Jesus’ father Joseph we would eliminate because he seems to have died decades earlier, probably in Galilee, and we have no record of him in Jerusalem in this period (see Acts 1:14). Jesus’ mother Mary, given her age, could well have died before 70CE, and as a widow, according to Jewish custom, would be put in the tomb of her oldest son. Jesus’ brothers Simon and Jude apparently lived past 70 CE based on our records, so they should be eliminated from our list.[x] Jesus’ brother Joses is a strong candidate since he is the “missing brother” in our historical records. When James is murdered in 62 CE, it is Simon, the third brother, not Joses, the second, who takes over leadership of the movement—indicating that he had most likely died by that time. The N.T. letters of James and Jude testify to their influence, and we even have an account of the death of Simon by crucifixion, but nothing survives whatsoever regarding the brother Joses. Given the culture it is likely that either of Jesus’ sisters would be married, and thus buried in the tombs of their husbands, so they are not prime first level candidates either. Since we have no textual record of a wife or children we can only say, hypothetically, that if such existed they might be included.
The Talpiot “Jesus” Tomb
There were ten ossuaries in the Talpiot tomb with six of them inscribed. This is an exceptionally high percentage. For example, just taking the sample of ossuaries retained in the Israeli State Collection only about 20% are inscribed, but that percentage is much too high for ossuaries in general, since plain ones are regularly discarded. It is not the case, as has been reported, that the remains of up to 35 additional individuals were found in this tomb. As Kloner makes clear in his article, this is a demographic estimate, not data based on any kind of anthropological study of the Talpiot tomb remains. There were remains of at least two or possibly three individuals—skulls vertebrae, and limb bones—apparently swept from the arcosolia, and found just below on the floor, perhaps by intruders in antiquity. Cooking pots dating to the 2nd Temple period were also found in three corners of the main chamber. That the bones of these individuals were never gathered and put in ossuaries seems to indicate that the 70 CE destruction of Jerusalem terminated the family use of the tomb.[xi] Although it is possible that the bones of more than one individual were placed in the ossuaries, the mitDNA results of the two that could be tested, that of Yeshua and Mariamene, showed clear singular profiles.[xii] The Talpiot tomb seems to be a small (2.9 x 2.9 meter), modest, pre-70 CE family burial cave with remains of at least a dozen or so individuals.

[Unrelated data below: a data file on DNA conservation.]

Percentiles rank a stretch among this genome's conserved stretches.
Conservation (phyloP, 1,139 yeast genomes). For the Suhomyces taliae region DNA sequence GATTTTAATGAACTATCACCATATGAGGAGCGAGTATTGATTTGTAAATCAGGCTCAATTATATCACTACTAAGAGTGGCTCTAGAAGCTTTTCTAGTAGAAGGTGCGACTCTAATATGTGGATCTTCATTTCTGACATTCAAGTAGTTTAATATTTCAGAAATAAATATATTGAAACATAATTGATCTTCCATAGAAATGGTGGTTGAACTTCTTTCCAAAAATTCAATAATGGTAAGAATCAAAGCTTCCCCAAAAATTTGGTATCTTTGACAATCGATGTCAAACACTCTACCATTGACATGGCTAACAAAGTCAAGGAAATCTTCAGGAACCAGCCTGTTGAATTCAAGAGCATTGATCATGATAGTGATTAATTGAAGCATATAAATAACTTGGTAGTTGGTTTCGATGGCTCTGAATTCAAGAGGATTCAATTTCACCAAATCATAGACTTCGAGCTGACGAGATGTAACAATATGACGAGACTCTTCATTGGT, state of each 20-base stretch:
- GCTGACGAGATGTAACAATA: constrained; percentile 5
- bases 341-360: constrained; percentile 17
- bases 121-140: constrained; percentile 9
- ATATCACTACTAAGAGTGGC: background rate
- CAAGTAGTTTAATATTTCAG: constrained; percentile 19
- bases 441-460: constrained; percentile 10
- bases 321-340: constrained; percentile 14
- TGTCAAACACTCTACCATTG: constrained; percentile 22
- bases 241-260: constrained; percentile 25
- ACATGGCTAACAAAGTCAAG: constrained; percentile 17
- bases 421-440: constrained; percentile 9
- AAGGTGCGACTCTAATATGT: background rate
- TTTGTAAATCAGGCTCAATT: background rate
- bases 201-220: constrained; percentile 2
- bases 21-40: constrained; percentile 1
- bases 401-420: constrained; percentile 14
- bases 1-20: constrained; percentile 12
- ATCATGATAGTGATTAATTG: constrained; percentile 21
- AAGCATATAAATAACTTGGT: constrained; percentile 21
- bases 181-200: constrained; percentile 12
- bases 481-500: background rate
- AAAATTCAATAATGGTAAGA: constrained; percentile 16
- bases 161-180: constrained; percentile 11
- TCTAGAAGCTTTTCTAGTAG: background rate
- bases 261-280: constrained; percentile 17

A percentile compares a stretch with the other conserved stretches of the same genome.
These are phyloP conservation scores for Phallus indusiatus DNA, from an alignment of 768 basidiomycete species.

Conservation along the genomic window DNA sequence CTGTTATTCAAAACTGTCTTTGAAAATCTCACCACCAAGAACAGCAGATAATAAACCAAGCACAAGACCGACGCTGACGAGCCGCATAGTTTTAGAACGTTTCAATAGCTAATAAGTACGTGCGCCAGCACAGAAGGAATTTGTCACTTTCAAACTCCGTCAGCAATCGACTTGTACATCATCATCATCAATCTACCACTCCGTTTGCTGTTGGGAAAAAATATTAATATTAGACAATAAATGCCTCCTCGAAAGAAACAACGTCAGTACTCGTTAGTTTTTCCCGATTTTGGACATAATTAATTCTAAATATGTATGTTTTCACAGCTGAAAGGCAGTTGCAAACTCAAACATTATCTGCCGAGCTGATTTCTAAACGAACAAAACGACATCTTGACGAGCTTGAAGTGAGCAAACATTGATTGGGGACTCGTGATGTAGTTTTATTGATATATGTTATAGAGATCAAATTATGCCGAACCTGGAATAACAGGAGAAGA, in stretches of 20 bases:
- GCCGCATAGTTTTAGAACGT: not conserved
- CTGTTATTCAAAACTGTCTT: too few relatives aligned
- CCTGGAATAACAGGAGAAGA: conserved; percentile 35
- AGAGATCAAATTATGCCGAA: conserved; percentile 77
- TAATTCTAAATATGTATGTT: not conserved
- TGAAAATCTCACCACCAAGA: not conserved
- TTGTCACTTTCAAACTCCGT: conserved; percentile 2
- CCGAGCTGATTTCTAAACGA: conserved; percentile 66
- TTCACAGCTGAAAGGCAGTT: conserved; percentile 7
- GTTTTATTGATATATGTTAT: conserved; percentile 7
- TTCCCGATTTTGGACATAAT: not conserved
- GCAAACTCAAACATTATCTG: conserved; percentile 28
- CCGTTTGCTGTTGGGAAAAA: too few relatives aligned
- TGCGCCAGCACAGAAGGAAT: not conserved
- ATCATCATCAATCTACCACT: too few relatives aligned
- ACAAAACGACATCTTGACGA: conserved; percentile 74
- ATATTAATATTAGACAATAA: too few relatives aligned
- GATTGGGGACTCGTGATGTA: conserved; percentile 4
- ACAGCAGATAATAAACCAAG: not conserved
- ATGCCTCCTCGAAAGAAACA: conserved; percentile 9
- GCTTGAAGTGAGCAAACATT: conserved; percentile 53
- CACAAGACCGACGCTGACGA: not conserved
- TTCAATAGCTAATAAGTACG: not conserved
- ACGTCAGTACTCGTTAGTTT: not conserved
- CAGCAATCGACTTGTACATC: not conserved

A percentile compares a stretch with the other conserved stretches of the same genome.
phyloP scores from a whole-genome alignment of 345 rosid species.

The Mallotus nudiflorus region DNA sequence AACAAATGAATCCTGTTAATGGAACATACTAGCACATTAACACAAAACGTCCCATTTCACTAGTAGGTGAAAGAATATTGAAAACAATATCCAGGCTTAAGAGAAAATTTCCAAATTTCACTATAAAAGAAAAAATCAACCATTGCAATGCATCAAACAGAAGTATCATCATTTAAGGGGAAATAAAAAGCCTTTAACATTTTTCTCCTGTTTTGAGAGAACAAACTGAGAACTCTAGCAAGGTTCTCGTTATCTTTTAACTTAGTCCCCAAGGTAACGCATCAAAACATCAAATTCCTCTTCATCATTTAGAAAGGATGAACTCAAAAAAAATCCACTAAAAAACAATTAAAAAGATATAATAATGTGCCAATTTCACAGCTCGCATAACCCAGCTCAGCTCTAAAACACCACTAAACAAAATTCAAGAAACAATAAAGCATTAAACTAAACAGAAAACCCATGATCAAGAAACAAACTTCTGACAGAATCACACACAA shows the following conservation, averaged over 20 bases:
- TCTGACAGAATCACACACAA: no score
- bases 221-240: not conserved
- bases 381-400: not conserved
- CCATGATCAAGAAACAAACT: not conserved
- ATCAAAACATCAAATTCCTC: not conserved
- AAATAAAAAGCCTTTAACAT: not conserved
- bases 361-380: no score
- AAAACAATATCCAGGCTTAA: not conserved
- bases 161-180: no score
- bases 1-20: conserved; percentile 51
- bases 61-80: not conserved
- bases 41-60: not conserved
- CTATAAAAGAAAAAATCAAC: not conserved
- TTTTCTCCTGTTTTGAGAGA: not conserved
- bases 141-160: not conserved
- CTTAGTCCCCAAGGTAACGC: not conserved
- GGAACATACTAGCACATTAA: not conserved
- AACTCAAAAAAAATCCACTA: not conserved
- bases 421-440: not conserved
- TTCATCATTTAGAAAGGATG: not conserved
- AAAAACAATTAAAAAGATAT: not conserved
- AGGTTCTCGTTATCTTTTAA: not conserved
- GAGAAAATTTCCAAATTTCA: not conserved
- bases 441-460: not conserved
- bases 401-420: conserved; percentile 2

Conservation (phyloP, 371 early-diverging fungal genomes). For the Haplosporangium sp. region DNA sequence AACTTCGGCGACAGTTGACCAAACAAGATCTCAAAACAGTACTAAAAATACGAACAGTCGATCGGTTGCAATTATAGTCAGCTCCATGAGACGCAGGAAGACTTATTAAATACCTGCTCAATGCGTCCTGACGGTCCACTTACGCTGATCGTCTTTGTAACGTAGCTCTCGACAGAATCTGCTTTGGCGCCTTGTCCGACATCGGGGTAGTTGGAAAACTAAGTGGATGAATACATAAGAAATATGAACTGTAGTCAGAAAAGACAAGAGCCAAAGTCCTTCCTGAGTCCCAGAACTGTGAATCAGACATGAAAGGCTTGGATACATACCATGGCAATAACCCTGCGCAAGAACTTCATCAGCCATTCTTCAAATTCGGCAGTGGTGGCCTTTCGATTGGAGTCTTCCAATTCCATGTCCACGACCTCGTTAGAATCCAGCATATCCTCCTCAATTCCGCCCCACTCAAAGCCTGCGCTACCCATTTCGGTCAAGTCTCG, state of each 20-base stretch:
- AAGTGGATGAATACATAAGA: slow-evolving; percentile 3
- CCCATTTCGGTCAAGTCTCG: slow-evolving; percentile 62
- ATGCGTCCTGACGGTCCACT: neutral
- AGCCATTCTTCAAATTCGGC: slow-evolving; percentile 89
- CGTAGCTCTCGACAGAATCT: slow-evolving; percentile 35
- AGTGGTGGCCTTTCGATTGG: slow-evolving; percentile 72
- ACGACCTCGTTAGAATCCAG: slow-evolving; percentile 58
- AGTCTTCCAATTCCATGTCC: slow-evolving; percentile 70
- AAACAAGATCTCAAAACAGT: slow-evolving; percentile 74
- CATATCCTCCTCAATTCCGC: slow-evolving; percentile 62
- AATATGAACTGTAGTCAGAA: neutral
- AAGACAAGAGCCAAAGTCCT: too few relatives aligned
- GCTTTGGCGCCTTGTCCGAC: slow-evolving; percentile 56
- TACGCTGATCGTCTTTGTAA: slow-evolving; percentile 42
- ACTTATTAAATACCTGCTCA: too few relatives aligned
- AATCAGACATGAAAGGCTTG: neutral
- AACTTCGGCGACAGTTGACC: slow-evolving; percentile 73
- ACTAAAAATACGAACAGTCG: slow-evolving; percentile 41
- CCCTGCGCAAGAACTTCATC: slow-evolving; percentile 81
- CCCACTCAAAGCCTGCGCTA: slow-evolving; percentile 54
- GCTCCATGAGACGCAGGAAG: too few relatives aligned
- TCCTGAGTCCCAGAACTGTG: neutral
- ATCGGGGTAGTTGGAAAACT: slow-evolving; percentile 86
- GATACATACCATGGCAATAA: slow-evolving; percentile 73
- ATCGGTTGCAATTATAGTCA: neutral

The six inscriptions in the Talpiot tomb show a rather remarkable correspondence to the chronologically restricted hypothetical list of potential candidates we can construct from our textual evidence:[xiii]
1. Yeshua bar Yehosef (Aramaic)
2. Maria (Aramaic)
3. Yoseh (Aramaic)
4. Mariemene [also known as] Mara (Greek & decorated)
5. Yehuda bar Yeshua (Aramaic & decorated)
6. Matya (Aramaic)
Yeshua bar Yehosef is an appropriate inscription for Jesus of Nazareth. Its informal style, and the lack of honorific titles (“the Messiah,” or “our Lord”) fit what I would expect for his burial in 30 CE. I would also not expect the place designator “of Nazareth” since the use of the terms Nazareth/Nazarene, like the titles, are more reflective of later theology than contemporary informal usage—especially within the family.[xiv] I have also become convinced that the ossuary inscription is written more elegantly than one might first think, see my arguments here. In fact, the very plainness of this ossuary, as well as its shape and style, seems to fit well with the three other family members inscribed Maria, Matya, and Yoseh, as well as the famous “James ossuary.”